The LEGO Movie 2: The Second Part
The Walking Dead
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All Critics (15)
| Top Critics (1)
| Fresh (13)
| Rotten (2)
A deceptively sophisticated character study about a person coming to terms with their dreams - and what those dreams (in acting parlance, "making it") mean for those who have achieved them.
That's Not Me strikes a perfect balance between silly and smart, accessible and fantastic, and local and global that make it in many ways one of the most promising and original Australian films in years
'That's Not Me' manages to remain as hopeful as it is grounded and as cheeky as it is awkward...
That's not such a bad way to describe That's Not Me - a $60,000 Trojan horse of a film, fairly bursting with comedy, humanity and interesting ideas.
Foulcher, meanwhile, conveys low self-esteem with the comedic flair of a Kristin Wiig.
This is a clever, funny, perceptive movie that pokes its nose into the bizarre business of filmmaking, and the sometimes wacky world of sibling rivalry.
It's starting to feel like the 1980s again, with too many Australian films looking and sounding like they needed more script development...This valiant attempt at a mainstream, feel-good comedy is the latest example. It's a lovely idea that falls flat.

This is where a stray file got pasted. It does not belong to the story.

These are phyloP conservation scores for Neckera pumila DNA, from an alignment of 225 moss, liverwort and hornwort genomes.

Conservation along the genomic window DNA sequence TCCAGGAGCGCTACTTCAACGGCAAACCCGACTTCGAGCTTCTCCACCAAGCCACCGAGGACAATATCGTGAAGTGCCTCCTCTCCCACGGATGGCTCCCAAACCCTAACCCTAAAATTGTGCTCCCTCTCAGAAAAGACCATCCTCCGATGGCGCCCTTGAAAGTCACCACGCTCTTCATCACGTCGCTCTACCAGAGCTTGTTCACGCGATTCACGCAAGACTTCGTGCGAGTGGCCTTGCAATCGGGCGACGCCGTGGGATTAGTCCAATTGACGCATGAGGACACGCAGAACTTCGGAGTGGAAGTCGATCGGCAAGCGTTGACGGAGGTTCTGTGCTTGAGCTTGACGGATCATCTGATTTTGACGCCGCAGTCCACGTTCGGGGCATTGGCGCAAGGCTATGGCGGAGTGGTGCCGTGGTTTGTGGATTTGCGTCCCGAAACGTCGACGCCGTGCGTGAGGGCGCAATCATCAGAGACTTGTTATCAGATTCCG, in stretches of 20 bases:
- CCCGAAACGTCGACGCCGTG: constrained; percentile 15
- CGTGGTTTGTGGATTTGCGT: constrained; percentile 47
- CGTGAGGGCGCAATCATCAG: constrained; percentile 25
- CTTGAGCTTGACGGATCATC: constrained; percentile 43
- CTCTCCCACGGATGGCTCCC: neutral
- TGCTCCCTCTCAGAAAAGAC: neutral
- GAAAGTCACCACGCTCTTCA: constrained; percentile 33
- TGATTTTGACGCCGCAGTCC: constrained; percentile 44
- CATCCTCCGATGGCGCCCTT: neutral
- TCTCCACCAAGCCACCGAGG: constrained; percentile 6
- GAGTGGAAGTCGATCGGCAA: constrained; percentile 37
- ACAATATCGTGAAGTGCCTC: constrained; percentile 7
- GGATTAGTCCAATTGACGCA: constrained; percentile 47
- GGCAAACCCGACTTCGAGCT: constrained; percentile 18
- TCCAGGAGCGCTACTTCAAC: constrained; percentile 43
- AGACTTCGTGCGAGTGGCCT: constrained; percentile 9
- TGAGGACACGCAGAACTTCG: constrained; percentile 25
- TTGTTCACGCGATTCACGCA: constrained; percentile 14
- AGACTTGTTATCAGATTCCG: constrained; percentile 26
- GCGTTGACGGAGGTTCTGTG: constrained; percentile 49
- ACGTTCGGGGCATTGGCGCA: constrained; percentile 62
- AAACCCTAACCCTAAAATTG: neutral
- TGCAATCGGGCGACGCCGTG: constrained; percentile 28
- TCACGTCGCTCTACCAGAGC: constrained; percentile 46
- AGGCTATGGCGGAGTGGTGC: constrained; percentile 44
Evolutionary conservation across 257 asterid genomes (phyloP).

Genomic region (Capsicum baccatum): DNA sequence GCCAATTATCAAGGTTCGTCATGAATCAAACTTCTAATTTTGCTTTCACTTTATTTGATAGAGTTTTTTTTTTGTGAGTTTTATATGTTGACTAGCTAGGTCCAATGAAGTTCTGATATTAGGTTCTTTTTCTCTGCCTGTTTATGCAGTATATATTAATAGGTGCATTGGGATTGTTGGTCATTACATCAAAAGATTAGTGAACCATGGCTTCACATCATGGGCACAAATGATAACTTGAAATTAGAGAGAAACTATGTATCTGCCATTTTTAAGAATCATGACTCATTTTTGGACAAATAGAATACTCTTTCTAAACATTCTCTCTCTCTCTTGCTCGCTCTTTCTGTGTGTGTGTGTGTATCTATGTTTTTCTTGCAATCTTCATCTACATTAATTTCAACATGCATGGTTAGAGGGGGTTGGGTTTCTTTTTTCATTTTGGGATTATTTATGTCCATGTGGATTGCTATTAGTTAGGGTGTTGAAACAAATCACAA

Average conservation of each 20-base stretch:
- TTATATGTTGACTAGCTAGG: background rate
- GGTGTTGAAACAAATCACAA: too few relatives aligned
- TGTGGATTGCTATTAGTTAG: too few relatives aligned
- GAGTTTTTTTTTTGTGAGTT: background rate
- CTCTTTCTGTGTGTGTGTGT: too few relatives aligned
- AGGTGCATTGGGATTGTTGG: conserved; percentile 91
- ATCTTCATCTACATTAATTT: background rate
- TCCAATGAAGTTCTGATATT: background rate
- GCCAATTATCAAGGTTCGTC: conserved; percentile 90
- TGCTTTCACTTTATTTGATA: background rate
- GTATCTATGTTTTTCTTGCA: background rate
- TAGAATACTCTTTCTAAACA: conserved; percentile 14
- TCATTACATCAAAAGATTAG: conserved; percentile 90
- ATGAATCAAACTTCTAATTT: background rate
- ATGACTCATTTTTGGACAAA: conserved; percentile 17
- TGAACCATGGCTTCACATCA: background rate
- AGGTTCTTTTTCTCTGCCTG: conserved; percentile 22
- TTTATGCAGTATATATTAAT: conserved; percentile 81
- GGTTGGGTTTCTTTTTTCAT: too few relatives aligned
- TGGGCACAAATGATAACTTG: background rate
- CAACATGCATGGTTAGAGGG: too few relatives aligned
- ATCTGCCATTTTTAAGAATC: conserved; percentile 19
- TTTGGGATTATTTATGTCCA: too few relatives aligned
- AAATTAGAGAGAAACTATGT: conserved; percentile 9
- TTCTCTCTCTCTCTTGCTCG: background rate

The film profits from both the cosmic cruelty of someone physically the same being perceived so differently and the lead's note-perfect facial expressions of disbelief.
Smart, funny and perceptive... brimming with well-observed scenarios, characters and emotions.
That's Not Me itself is too modest to make any attempt at taking the world by storm...
While Australian comedies have, in recent times, proven a sad and sorry lot, That's Not Me is a now-rare exception, with a strain of genuine humour running throughout, even if it's often of a neurotic, even traumatic sort.
Its co-writer and lead actor, Alice Foulcher, is very, very funny, performing her own often wickedly witty lines with aplomb. It's a delightful feature debut.
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